CrimProf Blog

Editor: Kevin Cole
Univ. of San Diego School of Law

Tuesday, February 24, 2009

Fatal Police Shooting of Mentally Ill Hostage-Taker Did Not Violate ADA

Police officers did not violate the Americans with Disabilities Act when they fatally shot a mentally ill hostage-taker, the U.S. Court of Appeals for the Fourth Circuit held Feb. 12 (Waller v. Danville, Va., 4th Cir., No. 07-2099, 2/12/09).

The decedent's sister argued that the officers did not face exigent circumstances because they waited two hours before taking action. She also contended that they should have reasonably accommodated his disability by not banging on the door and yelling at the decedent, but instead calling mental health professionals, contacting his family members, or seeking to administer medications to him.

But Judge J. Harvie Wilkinson III, while stopping short of recognizing an “exigent circumstances” exception to ADA liability, said that the officers' reasonable belief “ ‘that this was a potentially violent hostage situation' … cannot help but inform” the ADA inquiry. He further concluded that the accommodations proposed by the sister were unreasonable, while the steps taken by the officers—including speaking with their supervisors, deploying a hostage negotiator, and attempting to calm the situation by waiting at least two hours before entering the premises—were reasonable under the totality of the circumstances, and thus satisfied any ADA duty of accommodation.

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February 24, 2009 in Criminal Justice Policy, Criminal Law, Mentally Ill | Permalink | Comments (0) | TrackBack (0)

Thursday, January 22, 2009

ABA Releases New Criminal Mental Health Reference Manual

New: Criminal Mental Health and Disability Law, Evidence and Testimony: A Comprehensive Reference Manual for Lawyer, Judges and Criminal Justice Professionals
Pre-order now with a 15% discount (January 2009)
This Comprehensive Reference Manual examines both criminal mental health and disability discrimination law from the points of view of lawyers, judges and other professionals within the criminal justice system. The manual builds on established resources within the ABA, including the Mental & Physical Disability Law Reporter, Mental Disability Law, Evidence and Testimony and Disability Discrimination Law, Evidence and Testimony. It synthesizes the best and most recent information at the ABA on mental health and discrimination law that specifically pertains to criminal justice matters. It also references the ABA's Criminal Justice Mental Health Standards. Regular: $110; $93.50 discounted. 458 pages. View contents. Order today

January 22, 2009 in Evidence, Mentally Ill, Scholarship | Permalink | Comments (0) | TrackBack (0)

Saturday, January 3, 2009

Dallas County probation program addresses addictions, bipolar disorder

Kimberly Armstrong says she has run from every drug program she was ever ordered to attend. But when she was sent to one offered by Dallas County probation aimed at treating both her drug addiction and bipolar disorder, she decided to stick with it.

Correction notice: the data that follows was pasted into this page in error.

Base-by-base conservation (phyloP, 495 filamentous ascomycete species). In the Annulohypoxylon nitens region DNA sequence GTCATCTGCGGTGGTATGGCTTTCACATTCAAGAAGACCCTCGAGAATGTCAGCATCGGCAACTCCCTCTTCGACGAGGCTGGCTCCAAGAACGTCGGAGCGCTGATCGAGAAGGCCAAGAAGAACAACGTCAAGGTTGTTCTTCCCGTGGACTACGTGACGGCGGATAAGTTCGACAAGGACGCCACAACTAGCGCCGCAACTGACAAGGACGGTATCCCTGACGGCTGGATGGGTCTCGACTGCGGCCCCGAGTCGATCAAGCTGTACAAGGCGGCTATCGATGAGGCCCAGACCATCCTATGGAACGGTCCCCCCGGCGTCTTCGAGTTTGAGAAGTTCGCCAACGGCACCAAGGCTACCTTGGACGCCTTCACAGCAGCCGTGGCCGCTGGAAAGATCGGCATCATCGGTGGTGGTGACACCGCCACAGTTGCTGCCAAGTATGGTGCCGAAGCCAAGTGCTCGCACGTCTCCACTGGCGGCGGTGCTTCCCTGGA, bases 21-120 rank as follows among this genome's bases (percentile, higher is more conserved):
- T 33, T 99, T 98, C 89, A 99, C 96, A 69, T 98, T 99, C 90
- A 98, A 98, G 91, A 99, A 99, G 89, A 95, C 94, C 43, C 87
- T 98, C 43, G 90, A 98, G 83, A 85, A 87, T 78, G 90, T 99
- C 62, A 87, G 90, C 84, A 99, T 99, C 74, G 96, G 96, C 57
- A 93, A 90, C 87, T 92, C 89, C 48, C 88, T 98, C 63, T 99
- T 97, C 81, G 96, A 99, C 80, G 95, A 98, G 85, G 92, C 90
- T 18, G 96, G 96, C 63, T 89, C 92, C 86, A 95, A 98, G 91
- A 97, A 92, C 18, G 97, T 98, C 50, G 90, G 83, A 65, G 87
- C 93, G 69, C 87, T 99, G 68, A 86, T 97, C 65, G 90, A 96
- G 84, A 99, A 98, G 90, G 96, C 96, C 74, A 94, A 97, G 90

"It seemed like a good program. So I thought I'd give it a chance," said Armstrong, 39, who has been sober and on her prescribed bipolar medications since April 8. She said she's stayed because people working with Dual Diagnosis care about her.

"To be honest, the thought of looking the judge in his face and him being disappointed in me keeps me on track," she said. "I want to be one of the statistics that makes it. I'm doing the best I can."

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January 3, 2009 in Mentally Ill | Permalink | Comments (0) | TrackBack (0)

Wednesday, December 24, 2008

New NYPD system alerts officers on the mentally ill

A day after the NYPD used a stun gun on an emotionally disturbed man, Iman Morales, volunteers meticulously cleaned blood from the sidewalk. Morales died when he fell from the second floor ledge in Brooklyn. (Newsday Photo / Ari Mintz / September 25, 2008)

The New York Police Department has a new alert system that lets officers know if they are responding to locations where police have previously been sent to deal with the mentally ill, an initiative sparked by the fatal 2007 shooting of a man who confronted officers with a broken wine bottle.

Under terms of the month-old initiative, a 911 dispatcher handling a "triggering incident" -- anything from a "shots fired" call to an assault in progress -- checks the address to see if it has been the scene of three previous incidents involving an emotionally disturbed person in the preceding 365 days, according to an internal NYPD order.

If so, the dispatcher tells responding officers about the previous incidents and sends to the scene an ambulance and the Emergency Service Unit, whose officers are best-trained to deal with the mentally ill.

A police patrol supervisor, who is usually armed with a portable Taser, is also sent to the scene. [Mark Godsey]

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December 24, 2008 in Mentally Ill | Permalink | Comments (0) | TrackBack (0)

Thursday, October 30, 2008

19 crimes tied to mental health patients

State officials last week opened an investigation into the latest case of an Allegheny County mental health patient connected to a violent crime.